The author considers the role of resistance in analysis and asks specifically if the resistance of the analysand can be considered a measure of the duration of analytic treatment. It is not in any objective sense, but several indications in Freud’s and Lacan’s work indicate that they do draw connections between resistance and the duration of the treatment. Freud’s definitions of resistance are explored as well as several discussions of resistance in Lacan’s early, middle, and later work. Ultimately, Lacan shifts from a notion of the resistance of discourse to one of the resistance of structure—the topological structure of the Borromean knot.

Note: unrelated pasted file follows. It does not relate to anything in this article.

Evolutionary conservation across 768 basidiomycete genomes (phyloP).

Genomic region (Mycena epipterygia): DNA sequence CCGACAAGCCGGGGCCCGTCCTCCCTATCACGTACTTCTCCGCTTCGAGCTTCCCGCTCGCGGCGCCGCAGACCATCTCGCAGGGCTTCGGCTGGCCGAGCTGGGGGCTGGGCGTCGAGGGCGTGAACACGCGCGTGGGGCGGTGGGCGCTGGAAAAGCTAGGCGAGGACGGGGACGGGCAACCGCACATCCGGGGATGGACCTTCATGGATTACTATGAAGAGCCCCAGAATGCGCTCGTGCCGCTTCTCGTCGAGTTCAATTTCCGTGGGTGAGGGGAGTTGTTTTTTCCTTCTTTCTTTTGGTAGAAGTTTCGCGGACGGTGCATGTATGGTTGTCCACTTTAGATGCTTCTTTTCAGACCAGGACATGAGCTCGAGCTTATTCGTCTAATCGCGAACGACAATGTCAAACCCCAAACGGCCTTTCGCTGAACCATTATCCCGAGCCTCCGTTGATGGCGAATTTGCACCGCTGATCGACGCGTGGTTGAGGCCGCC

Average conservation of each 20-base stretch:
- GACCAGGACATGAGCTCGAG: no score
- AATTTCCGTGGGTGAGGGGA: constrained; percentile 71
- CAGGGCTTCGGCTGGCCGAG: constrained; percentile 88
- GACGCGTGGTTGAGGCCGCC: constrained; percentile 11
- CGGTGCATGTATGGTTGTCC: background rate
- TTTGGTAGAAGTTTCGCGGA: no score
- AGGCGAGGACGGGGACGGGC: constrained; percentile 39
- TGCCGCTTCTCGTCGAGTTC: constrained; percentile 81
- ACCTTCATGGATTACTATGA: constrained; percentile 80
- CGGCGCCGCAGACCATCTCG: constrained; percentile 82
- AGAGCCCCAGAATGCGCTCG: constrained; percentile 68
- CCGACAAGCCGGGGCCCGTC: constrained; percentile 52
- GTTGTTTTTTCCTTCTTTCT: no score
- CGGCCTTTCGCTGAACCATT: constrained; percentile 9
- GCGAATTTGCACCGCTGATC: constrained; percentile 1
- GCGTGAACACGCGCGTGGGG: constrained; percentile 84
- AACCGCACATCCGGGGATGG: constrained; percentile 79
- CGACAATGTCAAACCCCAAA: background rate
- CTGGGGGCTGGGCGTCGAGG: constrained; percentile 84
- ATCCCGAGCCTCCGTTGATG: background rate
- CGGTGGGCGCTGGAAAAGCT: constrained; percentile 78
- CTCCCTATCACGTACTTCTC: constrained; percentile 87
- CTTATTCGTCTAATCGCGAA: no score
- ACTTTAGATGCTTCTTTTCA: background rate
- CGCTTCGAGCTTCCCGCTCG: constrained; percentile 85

It is well known that Lacan was interested in topology, especially in the 1960s. Yet for all the work he did with topology in his Seminar, it is curious that he never produced a writing dedicated solely to the topic. This paper tries to imagine what an “écrit” on topology by Lacan might have looked like, and what its main points might have been, based on what Lacan says in his Seminar. It then considers why such an écrit was never produced. The answer involves Lacan’s shifting views on psychoanalysis and its relationship to the history of science.